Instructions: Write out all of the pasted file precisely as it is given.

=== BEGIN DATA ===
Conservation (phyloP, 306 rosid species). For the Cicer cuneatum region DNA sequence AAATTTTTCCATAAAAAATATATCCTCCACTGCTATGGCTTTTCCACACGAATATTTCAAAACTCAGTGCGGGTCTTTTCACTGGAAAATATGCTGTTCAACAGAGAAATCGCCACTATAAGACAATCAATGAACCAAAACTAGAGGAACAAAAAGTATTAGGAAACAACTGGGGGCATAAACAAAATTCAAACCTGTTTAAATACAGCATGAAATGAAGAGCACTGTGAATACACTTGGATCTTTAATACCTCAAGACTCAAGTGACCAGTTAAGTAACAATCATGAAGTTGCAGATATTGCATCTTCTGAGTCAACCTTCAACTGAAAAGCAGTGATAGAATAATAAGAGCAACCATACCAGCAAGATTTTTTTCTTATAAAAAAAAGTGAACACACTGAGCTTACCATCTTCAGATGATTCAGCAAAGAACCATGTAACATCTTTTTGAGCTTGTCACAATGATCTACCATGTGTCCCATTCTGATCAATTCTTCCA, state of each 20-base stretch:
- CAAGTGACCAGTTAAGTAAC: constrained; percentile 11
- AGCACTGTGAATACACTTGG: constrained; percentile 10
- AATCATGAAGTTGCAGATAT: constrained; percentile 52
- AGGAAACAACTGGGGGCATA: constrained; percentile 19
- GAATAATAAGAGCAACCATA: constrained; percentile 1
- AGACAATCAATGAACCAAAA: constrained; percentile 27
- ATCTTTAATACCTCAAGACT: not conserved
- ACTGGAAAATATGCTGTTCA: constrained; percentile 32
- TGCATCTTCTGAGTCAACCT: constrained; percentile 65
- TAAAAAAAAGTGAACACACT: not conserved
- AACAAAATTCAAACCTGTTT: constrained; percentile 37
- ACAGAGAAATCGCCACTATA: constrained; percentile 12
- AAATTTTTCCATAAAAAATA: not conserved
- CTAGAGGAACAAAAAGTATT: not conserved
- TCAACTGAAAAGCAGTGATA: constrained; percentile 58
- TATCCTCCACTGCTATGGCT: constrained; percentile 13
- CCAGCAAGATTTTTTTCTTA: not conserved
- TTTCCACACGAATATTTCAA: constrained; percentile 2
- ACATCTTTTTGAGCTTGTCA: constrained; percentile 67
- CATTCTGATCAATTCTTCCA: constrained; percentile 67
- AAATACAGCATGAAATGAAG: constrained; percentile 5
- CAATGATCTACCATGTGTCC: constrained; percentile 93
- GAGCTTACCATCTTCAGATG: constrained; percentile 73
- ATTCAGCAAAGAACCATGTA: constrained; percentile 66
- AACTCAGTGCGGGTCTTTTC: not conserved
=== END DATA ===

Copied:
Conservation (phyloP, 306 rosid species). For the Cicer cuneatum region DNA sequence AAATTTTTCCATAAAAAATATATCCTCCACTGCTATGGCTTTTCCACACGAATATTTCAAAACTCAGTGCGGGTCTTTTCACTGGAAAATATGCTGTTCAACAGAGAAATCGCCACTATAAGACAATCAATGAACCAAAACTAGAGGAACAAAAAGTATTAGGAAACAACTGGGGGCATAAACAAAATTCAAACCTGTTTAAATACAGCATGAAATGAAGAGCACTGTGAATACACTTGGATCTTTAATACCTCAAGACTCAAGTGACCAGTTAAGTAACAATCATGAAGTTGCAGATATTGCATCTTCTGAGTCAACCTTCAACTGAAAAGCAGTGATAGAATAATAAGAGCAACCATACCAGCAAGATTTTTTTCTTATAAAAAAAAGTGAACACACTGAGCTTACCATCTTCAGATGATTCAGCAAAGAACCATGTAACATCTTTTTGAGCTTGTCACAATGATCTACCATGTGTCCCATTCTGATCAATTCTTCCA, state of each 20-base stretch:
- CAAGTGACCAGTTAAGTAAC: constrained; percentile 11
- AGCACTGTGAATACACTTGG: constrained; percentile 10
- AATCATGAAGTTGCAGATAT: constrained; percentile 52
- AGGAAACAACTGGGGGCATA: constrained; percentile 19
- GAATAATAAGAGCAACCATA: constrained; percentile 1
- AGACAATCAATGAACCAAAA: constrained; percentile 27
- ATCTTTAATACCTCAAGACT: not conserved
- ACTGGAAAATATGCTGTTCA: constrained; percentile 32
- TGCATCTTCTGAGTCAACCT: constrained; percentile 65
- TAAAAAAAAGTGAACACACT: not conserved
- AACAAAATTCAAACCTGTTT: constrained; percentile 37
- ACAGAGAAATCGCCACTATA: constrained; percentile 12
- AAATTTTTCCATAAAAAATA: not conserved
- CTAGAGGAACAAAAAGTATT: not conserved
- TCAACTGAAAAGCAGTGATA: constrained; percentile 58
- TATCCTCCACTGCTATGGCT: constrained; percentile 13
- CCAGCAAGATTTTTTTCTTA: not conserved
- TTTCCACACGAATATTTCAA: constrained; percentile 2
- ACATCTTTTTGAGCTTGTCA: constrained; percentile 67
- CATTCTGATCAATTCTTCCA: constrained; percentile 67
- AAATACAGCATGAAATGAAG: constrained; percentile 5
- CAATGATCTACCATGTGTCC: constrained; percentile 93
- GAGCTTACCATCTTCAGATG: constrained; percentile 73
- ATTCAGCAAAGAACCATGTA: constrained; percentile 66
- AACTCAGTGCGGGTCTTTTC: not conserved